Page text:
A Useful Review – Mark Cavendish: Never Enough

I like a good sports documentary. Sports themselves, I always contend, are just extended, character-driven narratives. They’re improvisational to a degree, but the characters and themes are fixed, confined to great victories and tragic losses, heroes and villains. That’s why not a lot of them get made about mid-pack racers or loyal domestiques.

What I know from watching sports docs through the years is that the facts are not that germane to the point, because they often get in the way of a clean narrative line. I enjoyed Netflix’ last cycling series, Tour de France: Unchained, but it didn’t surprise me when many of the racers portrayed found the focus and storyline of the final production didn’t match up with their experiences of the event.

So here we go with Mark Cavendish: Never Enough, the story of the greatest sprinter of the modern era (or any era?). I can say honestly, I’ve watched his entire career, and even read his biography Boy Racer, so this is a story I’ve followed already from beginning to end, and I was curious what I’d learn in the retelling.

Here’s what you already know. For a time, there was no one faster on two wheels on this planet Earth. Predictably, he was brash, cocky, arrogant, etc. He was a difficult personality, demanding, potentially cruel. And yet, when you win all the time, people will let you be an asshole.

Also, time stands still for no one. There were late career crashes. There was a bout with Epstein-Barr Virus that set him back. Clinical depression followed, and a quick succession of new teams and restarts. And of course, there was a triumphant return (excepting perhaps Cav’s last tilt at the Tour just this summer, which didn’t make the doc), because with the triumphant return there’s no story.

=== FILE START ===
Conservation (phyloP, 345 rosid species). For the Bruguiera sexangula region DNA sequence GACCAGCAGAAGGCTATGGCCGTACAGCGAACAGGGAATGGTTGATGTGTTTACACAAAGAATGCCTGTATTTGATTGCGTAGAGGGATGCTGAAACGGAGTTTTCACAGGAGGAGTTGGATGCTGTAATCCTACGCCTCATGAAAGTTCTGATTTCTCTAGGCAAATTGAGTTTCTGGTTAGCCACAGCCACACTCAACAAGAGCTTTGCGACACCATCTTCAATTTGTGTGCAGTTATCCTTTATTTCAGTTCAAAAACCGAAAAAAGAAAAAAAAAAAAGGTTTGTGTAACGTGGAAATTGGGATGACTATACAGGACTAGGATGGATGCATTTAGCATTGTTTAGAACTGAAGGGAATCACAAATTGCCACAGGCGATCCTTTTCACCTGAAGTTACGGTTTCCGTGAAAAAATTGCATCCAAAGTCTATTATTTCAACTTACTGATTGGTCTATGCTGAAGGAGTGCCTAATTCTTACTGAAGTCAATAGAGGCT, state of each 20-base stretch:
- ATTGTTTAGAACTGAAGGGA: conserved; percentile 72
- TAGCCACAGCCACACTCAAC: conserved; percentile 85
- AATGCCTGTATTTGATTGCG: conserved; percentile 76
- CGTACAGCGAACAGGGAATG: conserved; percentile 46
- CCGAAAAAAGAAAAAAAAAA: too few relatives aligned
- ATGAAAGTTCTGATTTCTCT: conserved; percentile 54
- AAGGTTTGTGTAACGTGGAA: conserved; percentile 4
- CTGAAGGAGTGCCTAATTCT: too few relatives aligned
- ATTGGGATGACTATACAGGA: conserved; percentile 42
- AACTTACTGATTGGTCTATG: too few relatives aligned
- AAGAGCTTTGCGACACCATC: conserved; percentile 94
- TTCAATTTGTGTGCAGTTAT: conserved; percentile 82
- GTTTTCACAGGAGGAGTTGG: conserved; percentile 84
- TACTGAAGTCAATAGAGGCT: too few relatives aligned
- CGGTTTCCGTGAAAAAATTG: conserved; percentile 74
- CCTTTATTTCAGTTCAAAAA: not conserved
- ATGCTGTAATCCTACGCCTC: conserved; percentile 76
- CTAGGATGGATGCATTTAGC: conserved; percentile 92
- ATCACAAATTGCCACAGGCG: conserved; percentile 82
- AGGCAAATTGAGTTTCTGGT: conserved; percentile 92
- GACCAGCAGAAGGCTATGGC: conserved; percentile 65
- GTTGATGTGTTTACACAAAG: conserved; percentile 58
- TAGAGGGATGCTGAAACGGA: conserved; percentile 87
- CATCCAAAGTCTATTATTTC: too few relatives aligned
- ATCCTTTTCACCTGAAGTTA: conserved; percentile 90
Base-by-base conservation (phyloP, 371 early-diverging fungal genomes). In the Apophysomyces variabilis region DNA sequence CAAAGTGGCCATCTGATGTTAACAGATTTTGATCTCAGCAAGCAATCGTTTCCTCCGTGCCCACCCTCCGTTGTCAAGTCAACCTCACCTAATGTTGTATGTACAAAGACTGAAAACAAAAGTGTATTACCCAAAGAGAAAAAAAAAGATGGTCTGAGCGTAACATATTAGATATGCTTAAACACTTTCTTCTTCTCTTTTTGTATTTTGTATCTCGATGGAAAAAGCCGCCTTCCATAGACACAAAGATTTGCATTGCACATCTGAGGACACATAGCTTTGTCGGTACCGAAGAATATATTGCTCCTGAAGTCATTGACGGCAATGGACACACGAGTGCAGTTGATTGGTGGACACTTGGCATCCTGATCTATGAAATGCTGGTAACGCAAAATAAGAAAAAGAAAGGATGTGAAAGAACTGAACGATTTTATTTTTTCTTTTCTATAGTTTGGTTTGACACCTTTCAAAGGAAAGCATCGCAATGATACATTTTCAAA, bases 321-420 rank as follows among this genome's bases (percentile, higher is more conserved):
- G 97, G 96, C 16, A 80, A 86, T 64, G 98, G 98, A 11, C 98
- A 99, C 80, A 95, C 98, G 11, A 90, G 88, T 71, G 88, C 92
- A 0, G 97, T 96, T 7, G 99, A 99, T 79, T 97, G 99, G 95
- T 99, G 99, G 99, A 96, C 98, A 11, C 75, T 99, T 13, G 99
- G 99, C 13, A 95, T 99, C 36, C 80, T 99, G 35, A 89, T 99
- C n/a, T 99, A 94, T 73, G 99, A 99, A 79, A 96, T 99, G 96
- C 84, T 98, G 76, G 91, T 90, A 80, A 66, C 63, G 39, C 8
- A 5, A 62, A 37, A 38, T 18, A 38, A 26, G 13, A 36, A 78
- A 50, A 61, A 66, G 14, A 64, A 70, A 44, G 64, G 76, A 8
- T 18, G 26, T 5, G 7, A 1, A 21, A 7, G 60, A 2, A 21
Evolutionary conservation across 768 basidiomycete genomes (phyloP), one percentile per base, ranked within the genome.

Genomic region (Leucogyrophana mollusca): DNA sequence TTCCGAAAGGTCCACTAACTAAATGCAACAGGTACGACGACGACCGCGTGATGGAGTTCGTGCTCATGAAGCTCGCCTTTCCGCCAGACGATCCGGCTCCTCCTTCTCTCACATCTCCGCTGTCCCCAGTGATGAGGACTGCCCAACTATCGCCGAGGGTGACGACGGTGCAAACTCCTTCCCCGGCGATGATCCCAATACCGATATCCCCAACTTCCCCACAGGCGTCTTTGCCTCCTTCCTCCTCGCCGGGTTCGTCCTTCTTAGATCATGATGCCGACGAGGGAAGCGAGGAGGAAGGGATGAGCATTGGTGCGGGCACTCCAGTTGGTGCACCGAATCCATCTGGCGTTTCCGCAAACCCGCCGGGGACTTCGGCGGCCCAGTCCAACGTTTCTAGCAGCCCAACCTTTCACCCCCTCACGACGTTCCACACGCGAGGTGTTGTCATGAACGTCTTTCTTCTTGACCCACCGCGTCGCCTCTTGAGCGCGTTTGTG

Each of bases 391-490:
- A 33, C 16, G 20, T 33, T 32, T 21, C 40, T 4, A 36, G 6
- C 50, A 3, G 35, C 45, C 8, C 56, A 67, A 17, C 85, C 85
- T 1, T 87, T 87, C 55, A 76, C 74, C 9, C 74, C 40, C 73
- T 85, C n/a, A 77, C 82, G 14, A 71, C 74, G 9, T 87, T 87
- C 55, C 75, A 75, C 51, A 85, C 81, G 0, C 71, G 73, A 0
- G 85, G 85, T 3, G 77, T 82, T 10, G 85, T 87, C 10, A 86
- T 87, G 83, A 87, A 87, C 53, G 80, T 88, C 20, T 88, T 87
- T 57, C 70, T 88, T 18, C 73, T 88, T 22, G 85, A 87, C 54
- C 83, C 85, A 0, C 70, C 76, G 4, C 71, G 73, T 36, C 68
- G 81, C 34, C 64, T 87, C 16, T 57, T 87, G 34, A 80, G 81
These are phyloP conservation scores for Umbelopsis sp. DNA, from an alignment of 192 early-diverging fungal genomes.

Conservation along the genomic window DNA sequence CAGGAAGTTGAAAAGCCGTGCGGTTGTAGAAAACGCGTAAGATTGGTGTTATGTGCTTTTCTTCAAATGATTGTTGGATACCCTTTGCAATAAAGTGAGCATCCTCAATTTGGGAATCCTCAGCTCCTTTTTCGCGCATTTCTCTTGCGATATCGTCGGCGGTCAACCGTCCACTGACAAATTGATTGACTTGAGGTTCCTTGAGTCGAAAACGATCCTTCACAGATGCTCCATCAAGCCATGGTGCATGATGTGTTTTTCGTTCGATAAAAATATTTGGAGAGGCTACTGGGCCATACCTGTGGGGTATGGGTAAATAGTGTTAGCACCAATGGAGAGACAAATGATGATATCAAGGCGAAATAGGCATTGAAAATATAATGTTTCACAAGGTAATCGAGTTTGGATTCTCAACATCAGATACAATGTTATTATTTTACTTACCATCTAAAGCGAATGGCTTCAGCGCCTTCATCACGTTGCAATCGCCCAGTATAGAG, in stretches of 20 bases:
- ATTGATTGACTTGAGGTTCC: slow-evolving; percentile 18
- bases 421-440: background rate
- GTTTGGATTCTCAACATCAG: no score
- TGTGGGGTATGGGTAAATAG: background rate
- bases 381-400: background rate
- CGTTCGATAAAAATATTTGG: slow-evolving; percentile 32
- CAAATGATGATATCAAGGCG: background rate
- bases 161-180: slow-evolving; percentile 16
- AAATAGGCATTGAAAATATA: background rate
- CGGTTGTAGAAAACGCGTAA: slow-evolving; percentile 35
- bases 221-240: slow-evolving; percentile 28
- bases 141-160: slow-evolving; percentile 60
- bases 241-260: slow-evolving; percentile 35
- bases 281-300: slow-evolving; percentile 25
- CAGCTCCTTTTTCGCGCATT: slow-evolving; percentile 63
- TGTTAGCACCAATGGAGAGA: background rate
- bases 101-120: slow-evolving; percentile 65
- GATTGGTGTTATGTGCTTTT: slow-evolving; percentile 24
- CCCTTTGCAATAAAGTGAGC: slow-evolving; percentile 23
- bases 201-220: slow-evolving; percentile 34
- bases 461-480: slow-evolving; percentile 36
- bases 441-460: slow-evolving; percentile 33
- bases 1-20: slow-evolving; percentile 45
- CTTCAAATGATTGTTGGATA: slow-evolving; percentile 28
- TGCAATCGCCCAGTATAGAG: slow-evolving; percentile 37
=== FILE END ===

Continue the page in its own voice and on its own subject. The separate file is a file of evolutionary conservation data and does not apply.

The overarching message of this film is in the title. Cavendish learns, the very hard way, that there is never enough external validation, never enough wins or glowing praise, to compensate for the pain of self-loathing, self-doubt, and depression. Every great champion is, in a sense, only tilting at windmills if they don’t make room for themselves and what’s important to them in their campaign for glory.

Look, if you like bike racing, you’ll enjoy this film. Cav is by turns incomprehensible, immature, vulnerable, likeable. The documentary itself is a bit disjointed. There are interviews with the man himself, in which it’s not clear at all what he’s saying. There are snippets of banter from Lance Armstrong and George Hincapie that seem misplaced. It’s all fine, if not the best bit of filmmaking you’re gonna get.

Mark Cavendish: Never Enough is on Netflix now until the next Fast and Furious movie comes out.

Join the conversation
  1. alanm9 says

    FINALLY, someone besides me acknowledging a documentary about one of the greatest pro cyclists of all time. All the other sites have completely ignored it (after wetting themselves over Unchained). If you don’t like Cav (and I always have) there is much to like; its honest about his failures and unlikable side. Watch it anyway, its much more raw and unfiltered than that other doc. And yes, watch it with Closed Captioning turned on. Thanks Robot, you are not alone! 🙂

  2. jlaudolff says

    Scenes of Cav as a scrappy youngster were priceless. But I could not figure out why he would want his therapist participating in something like this. That stuff is so personal. Agreed though with Robot’s assessment of how the path to stardom is rife with moments that are far from glamorous or easy. Even Patrick L. comes off as warmly human in this doc.

  3. Bruce Pierce says

    @Alanm9, I disagree, more interesting with closed captioning off ;D.
    Speaking of documentaries, anyone see the Greg Lemond one (“The Last Rider”) yet?
    I’ve been checking on how to see it and it now seems you can rent or buy it on Vudu (Fandango service) – I’ll get on that this week…

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